When I wrote in “What about a socialized basic income?” on Sunday (5 June) that the Swiss were voting on a basic income plan I hadn’t realised that the proposed income was so high — £21,000 or US$30,000 a year. It was decisively rejected, 77% to 23%. The Swiss government and all 14 political parties were against the proposal, but not the original lobby group, Basic Income Switzerland (BIS), which expected a defeat at this stage.
But how far will jobs become automated? How far will welfare benefits for the unemployed have to be stretched in the coming years? It’s really impossible to say. But what we do know is that humans are a highly pecking-order species — all the more stratified these days because of increasing specializations.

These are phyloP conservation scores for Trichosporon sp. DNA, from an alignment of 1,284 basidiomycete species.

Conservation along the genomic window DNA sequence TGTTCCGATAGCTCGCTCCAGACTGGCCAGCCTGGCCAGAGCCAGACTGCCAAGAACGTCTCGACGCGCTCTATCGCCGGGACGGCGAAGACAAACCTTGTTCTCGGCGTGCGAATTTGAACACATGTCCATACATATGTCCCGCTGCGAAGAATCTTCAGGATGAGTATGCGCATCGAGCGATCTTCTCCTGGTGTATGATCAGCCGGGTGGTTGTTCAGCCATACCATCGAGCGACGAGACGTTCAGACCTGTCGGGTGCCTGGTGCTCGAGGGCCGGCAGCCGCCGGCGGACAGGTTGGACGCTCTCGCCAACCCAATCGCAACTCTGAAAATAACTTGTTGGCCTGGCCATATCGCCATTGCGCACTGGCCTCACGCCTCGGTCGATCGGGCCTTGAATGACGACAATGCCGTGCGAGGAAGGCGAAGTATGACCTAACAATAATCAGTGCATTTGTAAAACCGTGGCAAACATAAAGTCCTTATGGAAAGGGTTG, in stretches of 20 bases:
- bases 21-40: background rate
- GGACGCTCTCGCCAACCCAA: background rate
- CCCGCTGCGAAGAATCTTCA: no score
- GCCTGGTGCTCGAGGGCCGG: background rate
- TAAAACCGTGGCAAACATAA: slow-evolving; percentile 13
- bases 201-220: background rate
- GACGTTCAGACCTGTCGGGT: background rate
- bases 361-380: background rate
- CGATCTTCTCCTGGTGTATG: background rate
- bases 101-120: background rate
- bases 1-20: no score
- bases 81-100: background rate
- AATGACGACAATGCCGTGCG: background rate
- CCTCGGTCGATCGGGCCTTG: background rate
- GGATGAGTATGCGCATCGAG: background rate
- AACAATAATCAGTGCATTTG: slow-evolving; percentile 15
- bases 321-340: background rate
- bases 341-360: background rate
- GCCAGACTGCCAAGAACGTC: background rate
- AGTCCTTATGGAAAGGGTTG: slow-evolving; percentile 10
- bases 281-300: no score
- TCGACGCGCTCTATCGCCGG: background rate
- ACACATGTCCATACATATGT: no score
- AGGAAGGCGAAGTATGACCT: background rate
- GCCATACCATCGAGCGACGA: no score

At present, the top 20% of earners pay almost all net personal income tax. This is sufficient for almost all welfare payments to the unemployed, never mind the increasing burden of care for old people. It’s hardly likely that high earners are going to afford paying for anything approaching a basic income for all as unemployment rises.